Timeshares are for a specific market; typically you have a fair amount of discretionary income the couple is usually in their mid-30’s and up. They actually buy data from the credit bureaus to target their customers would can afford their product which in by all rights seems fair, they can’t force you to buy their product after all.

Nonpayment of this debt drops your credit score dramatically when it occurs and then slowly effects your credit less as time goes on. Doing what’s called a “Deed in Lieu” is basically they are agreeing to just sign away your rights to the timeshare and allow the lender to take back control and the interest in the property back.

This is where the article does not elaborate, just like a car you decide you don’t want or because you found out the “sales person or dealer” lied to you. Calling the lender and yelling does no good as all they did was lend you money to purchase the product.

If these timeshare companies use such high pressure tactics to get you to buy that means it is very difficult to sell them so why agree to take it back? They were already paid by the lender. It’s like a car repossession, so they can sell it again and again. See the huge profit in this???

When you stop making payments it starts hurting your credit of course. The above deed in lieu I mentioned is the lender releasing you from the debt to take back the property rights. In the coding of the credit bureaus which ranges from 0-9 there is no code for “deed in lieu” as the article mentions. So if you are lucky enough to get them to agree to a deed in lieu and make all payments on time your score WILL NOT change.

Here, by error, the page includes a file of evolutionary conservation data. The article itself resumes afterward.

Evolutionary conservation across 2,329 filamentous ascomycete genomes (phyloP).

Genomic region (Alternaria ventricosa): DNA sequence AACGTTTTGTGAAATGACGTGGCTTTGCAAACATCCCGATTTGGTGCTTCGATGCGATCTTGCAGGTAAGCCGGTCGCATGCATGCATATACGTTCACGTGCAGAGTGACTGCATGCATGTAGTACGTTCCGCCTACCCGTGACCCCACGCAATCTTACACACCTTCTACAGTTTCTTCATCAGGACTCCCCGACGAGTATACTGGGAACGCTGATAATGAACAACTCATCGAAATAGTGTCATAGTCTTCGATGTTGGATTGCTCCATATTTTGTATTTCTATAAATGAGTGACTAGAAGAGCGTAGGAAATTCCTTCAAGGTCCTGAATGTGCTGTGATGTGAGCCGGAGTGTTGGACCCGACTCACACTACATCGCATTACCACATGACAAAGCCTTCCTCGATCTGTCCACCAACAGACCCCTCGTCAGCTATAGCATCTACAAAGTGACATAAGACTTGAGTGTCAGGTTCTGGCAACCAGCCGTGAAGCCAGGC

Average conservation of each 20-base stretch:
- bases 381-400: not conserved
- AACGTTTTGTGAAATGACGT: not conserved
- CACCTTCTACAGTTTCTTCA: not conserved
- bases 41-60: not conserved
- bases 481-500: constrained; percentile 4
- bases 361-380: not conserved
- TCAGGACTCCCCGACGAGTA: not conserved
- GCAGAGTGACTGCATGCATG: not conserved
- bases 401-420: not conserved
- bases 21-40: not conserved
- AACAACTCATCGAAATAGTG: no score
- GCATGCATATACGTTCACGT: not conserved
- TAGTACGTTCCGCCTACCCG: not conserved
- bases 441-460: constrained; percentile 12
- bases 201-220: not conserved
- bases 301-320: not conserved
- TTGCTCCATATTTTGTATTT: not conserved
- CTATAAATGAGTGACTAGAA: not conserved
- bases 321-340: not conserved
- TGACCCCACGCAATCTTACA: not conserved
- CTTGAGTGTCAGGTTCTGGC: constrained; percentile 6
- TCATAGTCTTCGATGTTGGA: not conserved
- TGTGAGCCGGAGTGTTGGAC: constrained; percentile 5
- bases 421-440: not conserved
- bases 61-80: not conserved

THE PROBLEM is future lenders look at that like a foreclosure which as of now there is a 3 year rule (with some exceptions) from buying another home. So it does not have to say foreclosure but if a lender sees “settled on account” or “short sale” or even “paid for less” then a future mortgage lender and underwriter view this as a home loan agreement you got into and then could not make the payments and had to give the rights back to the 1st lien holder, make sense now?

HOWEVER it all depends on the coding and wording on the reporting of the account on your credit & how it’s reported so it’s possible it can get overlooked by a future lender.

Any major purchase which this falls under requires some research and scrutiny. If you can’t take the paperwork home or have your attorney review the paperwork (Want high quality attorneys practically free just shoot me an email) and then look at your budget and plan for something to go wrong so if it did can you still afford the payment. That is a major question you need to ask yourself.

I’m not saying this is a bad idea but it’s something that requires more research than a 90 minute tour allows with 60 minutes of hard selling so don’t fall into the “act now” trap.

NOTE: a 30 day recent late payment can drop your credit score anywhere typically from 60-90 points depending on the rest of your credit file.

*** Want to learn more about how the credit system works? Buy my book for easy to understand concepts of how credit works and how lenders look at you at http://waynethecreditguy.com/waynes-store